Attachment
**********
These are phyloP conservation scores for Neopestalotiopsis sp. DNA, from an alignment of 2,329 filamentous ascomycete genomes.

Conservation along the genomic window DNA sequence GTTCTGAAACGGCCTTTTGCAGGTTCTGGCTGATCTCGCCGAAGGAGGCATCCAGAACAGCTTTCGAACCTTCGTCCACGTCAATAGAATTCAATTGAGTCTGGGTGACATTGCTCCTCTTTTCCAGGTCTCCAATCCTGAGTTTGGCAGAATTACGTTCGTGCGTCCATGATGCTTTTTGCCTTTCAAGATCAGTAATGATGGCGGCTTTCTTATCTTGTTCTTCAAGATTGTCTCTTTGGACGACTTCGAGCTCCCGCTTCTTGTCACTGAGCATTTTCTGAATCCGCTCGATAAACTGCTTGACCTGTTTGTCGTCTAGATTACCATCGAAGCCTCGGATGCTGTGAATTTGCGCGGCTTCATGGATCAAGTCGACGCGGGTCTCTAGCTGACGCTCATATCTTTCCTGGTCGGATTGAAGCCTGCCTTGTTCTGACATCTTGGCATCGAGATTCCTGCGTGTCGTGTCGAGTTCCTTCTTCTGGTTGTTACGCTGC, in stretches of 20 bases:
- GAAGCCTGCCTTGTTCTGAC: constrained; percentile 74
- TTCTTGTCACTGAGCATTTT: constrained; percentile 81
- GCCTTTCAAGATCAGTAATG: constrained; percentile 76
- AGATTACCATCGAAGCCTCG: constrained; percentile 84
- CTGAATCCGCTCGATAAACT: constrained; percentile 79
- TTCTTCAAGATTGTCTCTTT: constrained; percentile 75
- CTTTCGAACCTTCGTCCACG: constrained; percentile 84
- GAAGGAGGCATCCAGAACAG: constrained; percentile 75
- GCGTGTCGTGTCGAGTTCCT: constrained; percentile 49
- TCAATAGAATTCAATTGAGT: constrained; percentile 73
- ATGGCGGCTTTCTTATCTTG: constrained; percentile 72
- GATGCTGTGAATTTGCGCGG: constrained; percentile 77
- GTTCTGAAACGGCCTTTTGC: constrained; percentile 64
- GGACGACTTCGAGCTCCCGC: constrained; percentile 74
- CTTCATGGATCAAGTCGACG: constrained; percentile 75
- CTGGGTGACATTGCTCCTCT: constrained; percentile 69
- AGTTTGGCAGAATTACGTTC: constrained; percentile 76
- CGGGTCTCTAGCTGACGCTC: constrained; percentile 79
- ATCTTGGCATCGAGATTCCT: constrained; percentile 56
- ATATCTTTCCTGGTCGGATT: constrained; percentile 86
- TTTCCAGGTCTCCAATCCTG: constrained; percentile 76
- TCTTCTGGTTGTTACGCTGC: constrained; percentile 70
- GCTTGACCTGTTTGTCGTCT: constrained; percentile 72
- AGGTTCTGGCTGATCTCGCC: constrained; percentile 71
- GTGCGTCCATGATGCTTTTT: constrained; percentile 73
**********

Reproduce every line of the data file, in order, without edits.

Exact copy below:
These are phyloP conservation scores for Neopestalotiopsis sp. DNA, from an alignment of 2,329 filamentous ascomycete genomes.

Conservation along the genomic window DNA sequence GTTCTGAAACGGCCTTTTGCAGGTTCTGGCTGATCTCGCCGAAGGAGGCATCCAGAACAGCTTTCGAACCTTCGTCCACGTCAATAGAATTCAATTGAGTCTGGGTGACATTGCTCCTCTTTTCCAGGTCTCCAATCCTGAGTTTGGCAGAATTACGTTCGTGCGTCCATGATGCTTTTTGCCTTTCAAGATCAGTAATGATGGCGGCTTTCTTATCTTGTTCTTCAAGATTGTCTCTTTGGACGACTTCGAGCTCCCGCTTCTTGTCACTGAGCATTTTCTGAATCCGCTCGATAAACTGCTTGACCTGTTTGTCGTCTAGATTACCATCGAAGCCTCGGATGCTGTGAATTTGCGCGGCTTCATGGATCAAGTCGACGCGGGTCTCTAGCTGACGCTCATATCTTTCCTGGTCGGATTGAAGCCTGCCTTGTTCTGACATCTTGGCATCGAGATTCCTGCGTGTCGTGTCGAGTTCCTTCTTCTGGTTGTTACGCTGC, in stretches of 20 bases:
- GAAGCCTGCCTTGTTCTGAC: constrained; percentile 74
- TTCTTGTCACTGAGCATTTT: constrained; percentile 81
- GCCTTTCAAGATCAGTAATG: constrained; percentile 76
- AGATTACCATCGAAGCCTCG: constrained; percentile 84
- CTGAATCCGCTCGATAAACT: constrained; percentile 79
- TTCTTCAAGATTGTCTCTTT: constrained; percentile 75
- CTTTCGAACCTTCGTCCACG: constrained; percentile 84
- GAAGGAGGCATCCAGAACAG: constrained; percentile 75
- GCGTGTCGTGTCGAGTTCCT: constrained; percentile 49
- TCAATAGAATTCAATTGAGT: constrained; percentile 73
- ATGGCGGCTTTCTTATCTTG: constrained; percentile 72
- GATGCTGTGAATTTGCGCGG: constrained; percentile 77
- GTTCTGAAACGGCCTTTTGC: constrained; percentile 64
- GGACGACTTCGAGCTCCCGC: constrained; percentile 74
- CTTCATGGATCAAGTCGACG: constrained; percentile 75
- CTGGGTGACATTGCTCCTCT: constrained; percentile 69
- AGTTTGGCAGAATTACGTTC: constrained; percentile 76
- CGGGTCTCTAGCTGACGCTC: constrained; percentile 79
- ATCTTGGCATCGAGATTCCT: constrained; percentile 56
- ATATCTTTCCTGGTCGGATT: constrained; percentile 86
- TTTCCAGGTCTCCAATCCTG: constrained; percentile 76
- TCTTCTGGTTGTTACGCTGC: constrained; percentile 70
- GCTTGACCTGTTTGTCGTCT: constrained; percentile 72
- AGGTTCTGGCTGATCTCGCC: constrained; percentile 71
- GTGCGTCCATGATGCTTTTT: constrained; percentile 73